In the middle of the night my cell phone rings. It’s my father, explaining in a resigned tone that his mother has passed. I can’t say I am surprised- she was 96 for God’s sake- but still the call catches me off guard. This is just the perfect way to end my week. On Monday I lost my job, on Wednesday my brother crashed a stolen car, and now…. Well, you get the idea. I stand for a second in the darkened spare room, wondering about the best way to tell my family. I seem to be developing a knack for delivering bad news. There certainly is plenty to go around lately. For a second I ponder the impact of this news. I may as well just spit it out.
I have a terrific headache as I walk into the living room.
“It’s my Dad…” I say.
“Oh no!” my wife replies. She knows, obviously.
“Well, uh, yeah, uh, I guess the funeral is on St. Patrick’s Day. We are going right?”
“On the plus side I don’t have to worry about missing work.” I smile, she doesn’t. My wife doesn’t always find the humor in desperate adversity. My daughter starts crying. All the lights are out.
In the morning, while we load the car, I think of all the things that keep changing. The drive takes place in a blur and we arrive in New York in record time. I think of my grandmother. I picture everything happening to someone else.
After the Catholic mass, the funeral party agrees to meet at the nearby Phelps hotel. An Irish Wake is an interesting thing, if you have never seen one. It’s a little bit like a cross between a Church Service and a Frat Party, except with more drinking. I don’t remember much past about 1 o’clock. At around dusk we make our way back to my dad’s place. My wife drives me, I guess.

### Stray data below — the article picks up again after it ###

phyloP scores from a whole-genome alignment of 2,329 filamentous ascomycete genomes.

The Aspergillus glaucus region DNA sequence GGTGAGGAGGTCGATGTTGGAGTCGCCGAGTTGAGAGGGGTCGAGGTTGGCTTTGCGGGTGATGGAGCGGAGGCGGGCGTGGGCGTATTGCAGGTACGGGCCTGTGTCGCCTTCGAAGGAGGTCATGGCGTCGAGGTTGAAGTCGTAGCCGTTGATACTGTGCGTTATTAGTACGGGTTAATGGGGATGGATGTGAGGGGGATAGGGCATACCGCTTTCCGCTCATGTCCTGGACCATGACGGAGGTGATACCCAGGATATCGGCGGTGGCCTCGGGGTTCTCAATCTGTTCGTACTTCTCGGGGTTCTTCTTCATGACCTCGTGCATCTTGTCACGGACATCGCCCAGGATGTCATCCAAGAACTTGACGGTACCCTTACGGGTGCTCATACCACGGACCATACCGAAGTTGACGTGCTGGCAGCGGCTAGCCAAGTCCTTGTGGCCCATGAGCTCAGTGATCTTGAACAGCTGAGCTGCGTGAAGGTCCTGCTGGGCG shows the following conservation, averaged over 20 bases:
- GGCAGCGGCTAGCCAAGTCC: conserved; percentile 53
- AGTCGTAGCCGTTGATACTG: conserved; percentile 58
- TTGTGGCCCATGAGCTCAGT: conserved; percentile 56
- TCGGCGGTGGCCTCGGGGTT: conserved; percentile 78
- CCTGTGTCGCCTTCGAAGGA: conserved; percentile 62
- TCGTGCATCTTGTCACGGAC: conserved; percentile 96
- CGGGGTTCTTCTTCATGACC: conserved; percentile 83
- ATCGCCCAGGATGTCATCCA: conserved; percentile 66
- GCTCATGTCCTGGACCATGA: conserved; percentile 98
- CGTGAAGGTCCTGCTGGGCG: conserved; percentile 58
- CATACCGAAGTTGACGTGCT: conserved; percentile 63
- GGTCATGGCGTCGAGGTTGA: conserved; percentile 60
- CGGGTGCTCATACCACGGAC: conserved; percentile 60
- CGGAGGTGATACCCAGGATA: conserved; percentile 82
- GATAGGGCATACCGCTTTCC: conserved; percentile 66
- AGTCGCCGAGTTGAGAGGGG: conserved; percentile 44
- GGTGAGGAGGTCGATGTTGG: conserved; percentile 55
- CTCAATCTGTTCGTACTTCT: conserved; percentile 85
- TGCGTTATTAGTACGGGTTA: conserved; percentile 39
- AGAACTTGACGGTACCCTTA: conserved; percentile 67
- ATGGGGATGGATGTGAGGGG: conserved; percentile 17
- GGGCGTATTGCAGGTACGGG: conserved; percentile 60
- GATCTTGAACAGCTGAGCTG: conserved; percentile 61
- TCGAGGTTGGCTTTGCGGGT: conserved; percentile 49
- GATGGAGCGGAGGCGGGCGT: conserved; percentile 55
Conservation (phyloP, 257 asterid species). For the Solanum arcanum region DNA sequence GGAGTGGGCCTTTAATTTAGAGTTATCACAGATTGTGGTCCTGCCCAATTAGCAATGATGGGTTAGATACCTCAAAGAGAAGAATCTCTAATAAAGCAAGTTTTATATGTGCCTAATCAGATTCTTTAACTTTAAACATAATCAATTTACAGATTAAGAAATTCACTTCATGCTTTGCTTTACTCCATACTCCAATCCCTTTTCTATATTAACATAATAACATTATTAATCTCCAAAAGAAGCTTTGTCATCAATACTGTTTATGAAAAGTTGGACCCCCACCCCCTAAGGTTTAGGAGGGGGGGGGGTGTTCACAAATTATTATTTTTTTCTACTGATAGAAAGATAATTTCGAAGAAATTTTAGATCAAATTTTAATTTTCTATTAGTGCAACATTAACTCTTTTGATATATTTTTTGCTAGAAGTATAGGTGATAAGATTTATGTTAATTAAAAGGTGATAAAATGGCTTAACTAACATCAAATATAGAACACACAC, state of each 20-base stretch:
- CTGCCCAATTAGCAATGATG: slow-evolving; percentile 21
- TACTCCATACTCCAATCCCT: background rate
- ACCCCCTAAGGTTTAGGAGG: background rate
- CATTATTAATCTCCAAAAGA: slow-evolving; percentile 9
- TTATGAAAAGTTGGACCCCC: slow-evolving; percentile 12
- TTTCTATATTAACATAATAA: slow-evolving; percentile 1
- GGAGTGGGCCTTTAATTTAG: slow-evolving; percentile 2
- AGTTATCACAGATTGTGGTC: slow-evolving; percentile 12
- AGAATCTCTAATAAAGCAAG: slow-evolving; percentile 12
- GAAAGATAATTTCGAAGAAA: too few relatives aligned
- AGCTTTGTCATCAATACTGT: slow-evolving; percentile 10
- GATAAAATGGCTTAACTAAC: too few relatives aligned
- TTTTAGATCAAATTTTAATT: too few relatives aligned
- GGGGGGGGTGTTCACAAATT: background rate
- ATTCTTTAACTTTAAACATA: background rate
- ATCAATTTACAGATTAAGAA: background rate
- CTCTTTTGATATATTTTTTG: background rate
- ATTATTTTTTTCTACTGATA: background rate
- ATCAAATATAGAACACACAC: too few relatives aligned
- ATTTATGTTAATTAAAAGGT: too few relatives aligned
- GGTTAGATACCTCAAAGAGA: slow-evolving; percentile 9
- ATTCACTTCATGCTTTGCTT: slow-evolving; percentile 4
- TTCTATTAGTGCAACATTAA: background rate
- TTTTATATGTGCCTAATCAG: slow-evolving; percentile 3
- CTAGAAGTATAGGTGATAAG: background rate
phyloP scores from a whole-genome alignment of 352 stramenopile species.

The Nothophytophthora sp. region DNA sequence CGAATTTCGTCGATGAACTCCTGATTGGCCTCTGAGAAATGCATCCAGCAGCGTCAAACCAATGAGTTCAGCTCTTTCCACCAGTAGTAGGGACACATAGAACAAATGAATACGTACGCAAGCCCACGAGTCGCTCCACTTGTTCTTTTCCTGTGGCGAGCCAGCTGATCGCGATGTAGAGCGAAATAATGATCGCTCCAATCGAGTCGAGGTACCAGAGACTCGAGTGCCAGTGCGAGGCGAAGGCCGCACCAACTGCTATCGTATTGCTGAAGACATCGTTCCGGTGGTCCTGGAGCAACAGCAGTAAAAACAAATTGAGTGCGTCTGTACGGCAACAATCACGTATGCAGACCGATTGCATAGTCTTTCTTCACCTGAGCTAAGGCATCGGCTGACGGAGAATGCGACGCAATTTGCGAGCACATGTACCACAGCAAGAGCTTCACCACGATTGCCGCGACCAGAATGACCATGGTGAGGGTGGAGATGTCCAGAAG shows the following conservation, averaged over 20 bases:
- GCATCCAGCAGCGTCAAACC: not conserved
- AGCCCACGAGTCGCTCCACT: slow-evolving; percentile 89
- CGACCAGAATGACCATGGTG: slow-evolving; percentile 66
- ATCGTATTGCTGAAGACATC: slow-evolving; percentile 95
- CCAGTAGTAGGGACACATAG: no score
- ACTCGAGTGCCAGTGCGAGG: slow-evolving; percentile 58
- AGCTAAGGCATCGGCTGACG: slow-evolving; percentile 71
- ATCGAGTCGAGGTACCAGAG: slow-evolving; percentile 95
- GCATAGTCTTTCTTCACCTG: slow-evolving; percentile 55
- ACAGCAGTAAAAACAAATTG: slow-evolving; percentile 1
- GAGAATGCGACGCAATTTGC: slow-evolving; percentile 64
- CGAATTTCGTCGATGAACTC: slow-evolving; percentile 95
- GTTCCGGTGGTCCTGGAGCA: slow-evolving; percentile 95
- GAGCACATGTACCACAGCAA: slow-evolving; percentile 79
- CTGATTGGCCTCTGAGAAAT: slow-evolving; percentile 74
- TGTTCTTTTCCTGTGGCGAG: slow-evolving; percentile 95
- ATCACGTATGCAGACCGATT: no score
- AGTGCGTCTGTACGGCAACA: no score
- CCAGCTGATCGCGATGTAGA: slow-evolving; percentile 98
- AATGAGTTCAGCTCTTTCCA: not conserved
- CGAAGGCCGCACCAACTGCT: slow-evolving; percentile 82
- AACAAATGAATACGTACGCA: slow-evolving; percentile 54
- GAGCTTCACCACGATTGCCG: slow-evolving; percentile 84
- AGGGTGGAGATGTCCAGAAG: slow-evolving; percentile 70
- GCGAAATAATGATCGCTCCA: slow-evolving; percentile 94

My father is hammered up. He is holding a martini glass filled with vodka. In a pronounced slur he launches into a story about my mother. I can the feel the weight of the years slipping away from him.
His story is compelling. I enjoy viewing the 1950’s through his distorted lens. He smiles and looks out the window. He talks about growing up poor, and the way that back then people did not know when they were poor. He talks about being Catholic. He tells us about his father. Then he tells a story about meeting a girl.
“She kissed me,” he says, “Twice.” He holds his fingers in a peace symbol to illustrate the number two, a helpful gesture considering my inebriated state.
He takes a deep breath but says nothing, and as I look at the film over his eyes, I realize he is far away.
As he finishes his sentence, my father faces me, and I can see my own face reflected in his glasses. He looks directly at me but is seeing something else for the first time clearly now, A beautiful young woman stands beneath a flickering porch light, waving goodnight as she begins to fall in love with him, delivering her kiss from beyond the forgotten corners of 1959.
I walk out on to the porch after everyone falls asleep. The stars wheel in the night sky. Suddenly anything might happen.
I forget this night until some months later, when my father has medical trouble of his own. He undergoes some serious surgery. We talk on the phone. He tells me how he cheated death, and he really means it. We laugh. The Doctors think he’ll be okay.
Come November I get a kidney stone; and damn it, I just can’t pass it. An ambulance takes me from the doctor’s office straight to the hospital. On a cold Friday the surgeon removes the stone and I go home late that same night. I am sore but glad to be home. As a matter of fact, I plan to take two days off work…. Just take it easy, and rest. I lay on the couch, thinking.
Suddenly my iPhone is vibrating on the table. My wife and I freeze. I look. The number is from upstate New York. Wait…
The phone vibrates again, more insistently this time; the sound of marbles being poured on a tin roof. I turn and look at her. There is a hunted look in her eye.
I imagine my childhood home, all of its rooms standing empty.
“You’d better get that,” she says.